About 0.73 million metric tons of plastic waste was discharged into the ocean of Vietnam in 2022, the World Bank data showed.
The current problem that Vietnam needs to solve when it comes to developing the circular economy is how to turn that huge amount of plastic waste into economic resources.
The Embassies of Denmark, Finland, Norway, and Sweden, in collaboration with the Ho Chi Minh National Academy of Politics, organized the Nordic Day 2023 with the theme ‘Green Nordic Solutions for Circular Economy and Waste Management’ on Wednesday and Thursday.
This is the fifth time the event has been held since 2018.
During this year’s event, domestic and foreign experts shared their experience and proposed solutions to build a circular economy in Vietnam.
The idea of using plastic waste as an input material for cement plants was proposed by Dr. Kåre Helge Karstensen, a senior expert from Norway’s Foundation for Scientific and Industrial Research.
Cement kilns when using high temperatures can decompose plastic, so if coal is replaced with plastic, there will be no cost for input materials. This will help reduce waste discharged into the ocean.
The cement industry in Norway has replaced more than 75 percent of coal with different types of waste, Karstensen continued.
The ‘Ocean Plastic Turned into an Opportunity in Circular Economy’ project, funded by Norway, is studying waste treatment in five Asian countries including China, India, Myanmar, Thailand, and Vietnam.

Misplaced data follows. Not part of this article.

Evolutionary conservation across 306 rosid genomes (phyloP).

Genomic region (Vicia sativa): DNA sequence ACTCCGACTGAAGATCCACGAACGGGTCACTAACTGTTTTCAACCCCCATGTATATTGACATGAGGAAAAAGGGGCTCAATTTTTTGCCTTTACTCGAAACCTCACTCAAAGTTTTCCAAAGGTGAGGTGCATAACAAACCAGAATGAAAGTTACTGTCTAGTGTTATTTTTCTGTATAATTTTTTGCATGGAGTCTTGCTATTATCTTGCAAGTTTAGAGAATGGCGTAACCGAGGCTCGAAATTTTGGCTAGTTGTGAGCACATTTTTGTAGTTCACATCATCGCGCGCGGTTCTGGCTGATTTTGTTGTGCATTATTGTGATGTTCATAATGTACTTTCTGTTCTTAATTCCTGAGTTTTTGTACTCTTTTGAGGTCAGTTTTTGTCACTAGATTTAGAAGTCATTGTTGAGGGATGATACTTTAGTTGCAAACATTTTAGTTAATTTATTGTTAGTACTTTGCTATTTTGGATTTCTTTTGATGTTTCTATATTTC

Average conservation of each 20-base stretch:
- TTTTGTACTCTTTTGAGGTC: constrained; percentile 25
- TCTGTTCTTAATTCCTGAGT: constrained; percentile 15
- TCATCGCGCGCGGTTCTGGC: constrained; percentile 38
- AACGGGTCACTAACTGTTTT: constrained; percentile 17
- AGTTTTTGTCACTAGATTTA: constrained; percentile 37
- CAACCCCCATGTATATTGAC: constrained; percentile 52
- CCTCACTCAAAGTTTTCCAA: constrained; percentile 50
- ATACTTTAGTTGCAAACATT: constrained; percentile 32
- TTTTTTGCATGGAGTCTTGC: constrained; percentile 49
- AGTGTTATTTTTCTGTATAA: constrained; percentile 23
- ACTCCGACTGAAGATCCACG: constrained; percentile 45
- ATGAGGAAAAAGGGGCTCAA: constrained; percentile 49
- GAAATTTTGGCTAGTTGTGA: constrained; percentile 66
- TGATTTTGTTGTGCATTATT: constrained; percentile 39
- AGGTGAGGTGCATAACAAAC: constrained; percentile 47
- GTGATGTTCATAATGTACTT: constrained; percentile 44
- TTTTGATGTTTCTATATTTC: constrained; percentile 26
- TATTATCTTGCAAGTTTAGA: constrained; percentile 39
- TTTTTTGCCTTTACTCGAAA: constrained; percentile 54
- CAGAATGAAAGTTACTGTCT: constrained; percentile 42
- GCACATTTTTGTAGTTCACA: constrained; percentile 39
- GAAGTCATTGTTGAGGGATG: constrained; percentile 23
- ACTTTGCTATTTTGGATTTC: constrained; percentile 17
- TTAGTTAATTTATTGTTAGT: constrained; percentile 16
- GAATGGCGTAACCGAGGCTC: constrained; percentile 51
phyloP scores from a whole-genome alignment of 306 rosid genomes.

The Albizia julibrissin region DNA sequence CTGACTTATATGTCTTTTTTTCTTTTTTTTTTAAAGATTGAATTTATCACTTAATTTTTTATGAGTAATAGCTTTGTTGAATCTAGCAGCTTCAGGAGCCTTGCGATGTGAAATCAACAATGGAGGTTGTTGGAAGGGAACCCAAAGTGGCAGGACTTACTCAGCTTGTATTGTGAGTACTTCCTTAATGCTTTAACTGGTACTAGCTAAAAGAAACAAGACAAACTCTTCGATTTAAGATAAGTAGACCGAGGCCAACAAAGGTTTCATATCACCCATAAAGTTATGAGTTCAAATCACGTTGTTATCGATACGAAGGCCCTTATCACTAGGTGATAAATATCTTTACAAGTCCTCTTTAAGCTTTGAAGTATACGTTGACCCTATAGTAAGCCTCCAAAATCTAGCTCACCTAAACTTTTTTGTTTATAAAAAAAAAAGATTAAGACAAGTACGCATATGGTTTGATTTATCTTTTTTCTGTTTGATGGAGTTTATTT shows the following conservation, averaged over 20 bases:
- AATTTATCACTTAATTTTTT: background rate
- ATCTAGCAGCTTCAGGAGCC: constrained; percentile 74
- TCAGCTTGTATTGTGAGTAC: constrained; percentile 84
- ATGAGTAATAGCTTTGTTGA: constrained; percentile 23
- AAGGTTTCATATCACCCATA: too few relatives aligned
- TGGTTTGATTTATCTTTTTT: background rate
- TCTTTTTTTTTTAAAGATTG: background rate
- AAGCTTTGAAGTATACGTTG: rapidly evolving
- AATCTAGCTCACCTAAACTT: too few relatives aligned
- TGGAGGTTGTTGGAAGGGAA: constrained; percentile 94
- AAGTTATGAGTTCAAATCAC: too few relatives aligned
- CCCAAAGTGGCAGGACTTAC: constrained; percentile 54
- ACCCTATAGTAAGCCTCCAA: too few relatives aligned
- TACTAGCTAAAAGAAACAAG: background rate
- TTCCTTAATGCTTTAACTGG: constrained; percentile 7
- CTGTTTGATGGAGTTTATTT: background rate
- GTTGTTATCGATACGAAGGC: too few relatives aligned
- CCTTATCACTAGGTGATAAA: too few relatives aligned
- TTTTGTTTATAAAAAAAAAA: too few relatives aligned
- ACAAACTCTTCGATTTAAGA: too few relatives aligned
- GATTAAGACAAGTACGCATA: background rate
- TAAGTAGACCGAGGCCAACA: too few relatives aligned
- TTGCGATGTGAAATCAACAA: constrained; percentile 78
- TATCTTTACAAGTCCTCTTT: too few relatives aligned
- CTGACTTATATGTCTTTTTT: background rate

These are the countries with the highest plastic consumption in the world, producing about 217,000 metric tons of plastic waste every day.
Vietnam is the world’s fourth-largest cement producer with up to 108 million tonnes of cement per year and about 86 cement kilns at 57 factories, so the country has great potential for applying this model.
Using plastic as input materials for cement production is being piloted in the Mekong Delta, where plastic waste of Lee & Man Paper Recycling Factory is transported to INSEE Cement’s Hon Chong plant.
Talking to Tuoi Tre (Youth) newspaper, Dr. Karstensen said that Vietnam needs to act quickly to achieve its goals, mobilize more resources, and use its resources more efficiently, as the population of 100 million people puts huge pressure on food, water, and energy security.
Jan Agri, an expert from Sweden, shared the possibility of recycling batteries and food into clean energy sources.
He also stressed that it is necessary to increase the environmental tax on fossil energy sources to promote the use of green energy.
Ann Måwe, Swedish Ambassador to Vietnam, stated that waste management is a field that Vietnam could benefit from.
She also praised the Southeast Asian country’s green transformation efforts over the past time.
Vietnam aims to reduce 75 percent of plastic waste in the sea by 2023.
At the COP26 Conference in the UK in 2021, Prime Minister Pham Minh Chinh announced the goal of net zero emissions by 2050.
Vietnam also joined the Just Energy Transition Partnership worth US$15.5 billion.
Khang Nguyen – Thanh Hien